Before you present the situation, weigh the potential results again. Remove the stress and fear from your analysis, and look at the best and worst-case scenarios. What’s the likely fallout? What about the middle ground?

Consider what about the situation makes it necessary for your boss to take a look. Has the fallout already started? It’s best to go to your boss before this happens, but be prepared to clearly communicate the stakes, along with the cause and effects.

4. Focus on Strategy, Not Self-Deprecation

The guilt of not having a solution might weigh on your professional conscious, but it doesn’t mean you should spend valuable time in your boss’ office apologizing. Focus on strategy, not self-deprecation.

Depending on the severity of the issue, you might feel guilty, embarrassed, lost and fearful. That’s natural, but remember, it’s your boss’ job to step in with their experience and guide you. So, express gratitude over guilt.

When you talk to your boss, don’t apologize for wasting their time or bothering them — it will make you appear indecisive or helpless. Some matters are outside your control. Try saying, “I’d be grateful if you could help me develop a strategy to best address this client’s concern.”

5. Create a Cheat Sheet With Your Boss’ Tips

When talking to your boss, listen actively and take notes. Use body language to show you’re taking in your boss’ advice, and make eye contact to demonstrate an open mind ready to get to work. You don’t want to present your boss with the same concern over and over again. If you get caught in that pattern, you’ll establish a relationship with your boss where they think you expect them to “save” you.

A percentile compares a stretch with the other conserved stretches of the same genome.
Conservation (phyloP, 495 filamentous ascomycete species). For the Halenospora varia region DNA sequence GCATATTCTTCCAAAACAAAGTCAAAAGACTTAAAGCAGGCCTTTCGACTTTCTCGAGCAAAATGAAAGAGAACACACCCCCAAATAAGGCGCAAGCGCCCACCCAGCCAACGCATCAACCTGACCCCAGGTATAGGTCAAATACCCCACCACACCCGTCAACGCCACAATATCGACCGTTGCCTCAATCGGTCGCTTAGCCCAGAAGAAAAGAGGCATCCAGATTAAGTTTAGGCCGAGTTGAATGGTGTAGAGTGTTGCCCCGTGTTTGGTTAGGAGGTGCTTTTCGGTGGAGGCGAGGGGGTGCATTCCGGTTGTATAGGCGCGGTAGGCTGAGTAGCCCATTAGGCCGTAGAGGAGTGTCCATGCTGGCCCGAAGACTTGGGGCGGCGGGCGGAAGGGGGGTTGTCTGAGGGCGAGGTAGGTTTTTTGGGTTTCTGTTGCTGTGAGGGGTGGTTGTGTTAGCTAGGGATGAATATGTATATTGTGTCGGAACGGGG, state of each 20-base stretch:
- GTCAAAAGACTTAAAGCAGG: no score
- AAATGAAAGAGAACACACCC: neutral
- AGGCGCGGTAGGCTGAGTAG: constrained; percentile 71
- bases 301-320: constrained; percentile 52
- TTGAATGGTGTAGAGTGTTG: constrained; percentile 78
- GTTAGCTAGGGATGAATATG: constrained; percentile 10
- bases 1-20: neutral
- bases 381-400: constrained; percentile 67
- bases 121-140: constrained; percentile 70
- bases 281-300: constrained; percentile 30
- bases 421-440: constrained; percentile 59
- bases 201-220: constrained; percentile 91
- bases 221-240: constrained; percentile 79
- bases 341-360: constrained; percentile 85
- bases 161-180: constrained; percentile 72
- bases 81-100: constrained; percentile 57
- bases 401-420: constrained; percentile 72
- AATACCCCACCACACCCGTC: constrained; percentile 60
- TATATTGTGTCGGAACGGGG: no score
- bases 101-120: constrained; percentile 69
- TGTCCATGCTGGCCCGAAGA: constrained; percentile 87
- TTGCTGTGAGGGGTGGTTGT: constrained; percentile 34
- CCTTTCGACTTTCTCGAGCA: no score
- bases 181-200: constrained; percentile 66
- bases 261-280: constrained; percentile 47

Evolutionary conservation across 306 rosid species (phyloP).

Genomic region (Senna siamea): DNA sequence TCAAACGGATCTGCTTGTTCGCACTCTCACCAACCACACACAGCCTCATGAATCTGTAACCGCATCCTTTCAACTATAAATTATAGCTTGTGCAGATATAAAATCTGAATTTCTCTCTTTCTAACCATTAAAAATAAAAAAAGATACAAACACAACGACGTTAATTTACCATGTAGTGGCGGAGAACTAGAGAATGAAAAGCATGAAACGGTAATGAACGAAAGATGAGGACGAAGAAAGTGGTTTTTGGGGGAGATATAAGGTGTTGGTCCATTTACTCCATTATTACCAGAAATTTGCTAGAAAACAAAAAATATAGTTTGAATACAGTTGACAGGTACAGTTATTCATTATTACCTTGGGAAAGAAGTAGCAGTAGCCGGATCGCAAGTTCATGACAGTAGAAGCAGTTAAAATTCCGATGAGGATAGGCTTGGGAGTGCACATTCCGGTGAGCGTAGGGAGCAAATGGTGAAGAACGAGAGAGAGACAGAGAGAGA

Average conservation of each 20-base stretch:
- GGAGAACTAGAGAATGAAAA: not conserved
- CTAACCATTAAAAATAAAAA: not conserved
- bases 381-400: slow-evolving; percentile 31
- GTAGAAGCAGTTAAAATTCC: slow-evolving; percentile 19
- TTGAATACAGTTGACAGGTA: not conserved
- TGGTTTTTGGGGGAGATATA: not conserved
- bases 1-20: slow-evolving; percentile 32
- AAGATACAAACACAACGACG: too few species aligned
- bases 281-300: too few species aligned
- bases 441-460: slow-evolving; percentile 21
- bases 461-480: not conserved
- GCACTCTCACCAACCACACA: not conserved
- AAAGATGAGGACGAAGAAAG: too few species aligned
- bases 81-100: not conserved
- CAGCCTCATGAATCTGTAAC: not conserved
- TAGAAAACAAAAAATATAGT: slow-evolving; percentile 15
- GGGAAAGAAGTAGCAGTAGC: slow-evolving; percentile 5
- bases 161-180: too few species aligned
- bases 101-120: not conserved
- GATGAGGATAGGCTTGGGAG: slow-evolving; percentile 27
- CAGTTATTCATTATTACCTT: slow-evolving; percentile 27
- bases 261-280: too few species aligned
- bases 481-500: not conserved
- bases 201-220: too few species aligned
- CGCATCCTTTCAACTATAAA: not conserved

Your boss will step in and advise you, but it’s your responsibility to apply that advice using your unique skill set and experience. It’s your responsibility to learn from the situation to benefit and grow your career. Create a cheat sheet with your boss’ tips by using a spreadsheet or document to track client concerns, areas where you felt at a loss, advice given and strategies applied with the results. When the issue comes up again, you can check your cheat sheet, feel reassured and proactively respond.

Bringing It All Together Before Your Meeting

It’s normal to feel unnerved when approaching your boss for advice, especially if you’ve been taught to bring solutions to the table instead of concerns. However, you can’t let the issue grow into a potential wildfire — take the matter to your boss now.

Think of your strategy for the approach. Gather the facts, relevant documents and outline the stakes. During the meeting, focus on strategy rather than apologizing or feeling guilty. Don’t waste your time or your boss’ time. Take notes while listening and use these in the future to feel more empowered about developing strategies for situations that have you feeling less than confident.

You’ve got this. Now, go talk to your boss.

Open lines of communication are essential between a boss and employee, and asking for help is an opportunity for learning and growth. Comment the results of your conversation below and subscribe to Punched Clocks for more helpful tips to grow your career.


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Sarah Landrum is the founder of Punched Clocks.